In the last post, you may have noticed two curious blocks on the character sheet capturing "grit" and "flesh" and wondered what those are for. Let's talk about that.
The problem with HP
There's long been a problem many of us have had with HP in games. Your character is often supposed to be this tough hero and yet they can take this bizarre quantitative facsimile for damage, usually without any repercussion, until they hit zero. When they do hit zero, they might need to be revived or they may die. Sure, some video games tackle this better with character limping, doing less damage, and all sorts of things when they've taken too much damage themselves and need to take a breather, but tabletop games (in their majority) still struggle here.
Finding a solution
My first attempts here were throwing a bit too much chaos and punishment at the players. I had it so that almost any damage taken had them rolling for injuries. I felt cruel. At the same time, I thought the arthropods of Bug & Claw at least had a few more limbs they could sacrifice compared to typical TTRPG characters. There had to be a better way, though.
I'm certainly not the first one to be annoyed or to try and find a solution to this problem. Ben of Questing Beast talks in this video about this very problem and suggests an interesting solution. He proposes separating HP into two pools called (yep, you guessed it) "grit" and "flesh."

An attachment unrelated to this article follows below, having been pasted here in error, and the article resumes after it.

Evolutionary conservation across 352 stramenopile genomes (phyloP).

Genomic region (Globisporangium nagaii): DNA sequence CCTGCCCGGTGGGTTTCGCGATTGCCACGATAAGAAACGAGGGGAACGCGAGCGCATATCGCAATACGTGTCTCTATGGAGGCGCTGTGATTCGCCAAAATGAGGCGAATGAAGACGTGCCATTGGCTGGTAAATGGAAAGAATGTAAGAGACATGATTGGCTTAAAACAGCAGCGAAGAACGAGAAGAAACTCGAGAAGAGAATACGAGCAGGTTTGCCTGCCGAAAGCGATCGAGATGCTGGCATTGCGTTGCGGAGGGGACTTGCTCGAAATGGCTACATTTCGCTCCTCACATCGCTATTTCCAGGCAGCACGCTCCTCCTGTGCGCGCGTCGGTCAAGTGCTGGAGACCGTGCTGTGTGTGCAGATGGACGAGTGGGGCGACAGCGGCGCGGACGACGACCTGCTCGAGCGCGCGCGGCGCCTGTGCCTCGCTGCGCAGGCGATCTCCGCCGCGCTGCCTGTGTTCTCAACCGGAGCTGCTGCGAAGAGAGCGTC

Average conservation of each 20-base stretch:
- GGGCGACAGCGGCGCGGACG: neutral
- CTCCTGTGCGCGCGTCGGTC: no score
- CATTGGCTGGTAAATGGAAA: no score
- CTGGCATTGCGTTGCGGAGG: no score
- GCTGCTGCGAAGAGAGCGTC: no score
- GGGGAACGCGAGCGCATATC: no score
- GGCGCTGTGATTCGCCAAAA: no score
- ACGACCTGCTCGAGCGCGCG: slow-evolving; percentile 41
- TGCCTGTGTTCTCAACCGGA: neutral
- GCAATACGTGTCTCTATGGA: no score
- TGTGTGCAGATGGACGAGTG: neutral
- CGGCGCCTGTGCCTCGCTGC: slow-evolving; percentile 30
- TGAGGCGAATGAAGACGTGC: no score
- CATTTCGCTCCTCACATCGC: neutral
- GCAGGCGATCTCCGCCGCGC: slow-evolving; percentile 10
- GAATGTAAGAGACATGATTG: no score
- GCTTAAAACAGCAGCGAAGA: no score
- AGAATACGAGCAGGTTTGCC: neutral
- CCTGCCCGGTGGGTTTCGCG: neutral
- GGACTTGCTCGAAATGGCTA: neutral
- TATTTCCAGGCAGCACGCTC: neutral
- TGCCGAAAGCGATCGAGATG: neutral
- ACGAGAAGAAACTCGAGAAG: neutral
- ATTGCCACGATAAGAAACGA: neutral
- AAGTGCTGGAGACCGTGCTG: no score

In this solution, grit represents a hero's resolve, fortitude, guts, moxie, courage, their fighting spirit that keeps them going. That "something special" that helps them avoid damage. Once that's whittled away, however, is when that hero starts to have their literal flesh damaged. This flesh may be hard to heal, and it may incur severe injuries and penalties. This is also not to say that certain enemies and attacks couldn't forego attacking one point pool for another, or that healing couldn't work similarly and raise only one pool or both.
In a world of multi-limbed arthropods, where they will have mutations that can cause them to potentially grow even more strange limbs, you can see how this kind of mechanic interests me. Being someone living with mental illness I also liked the possibilities this mechanic presented, too.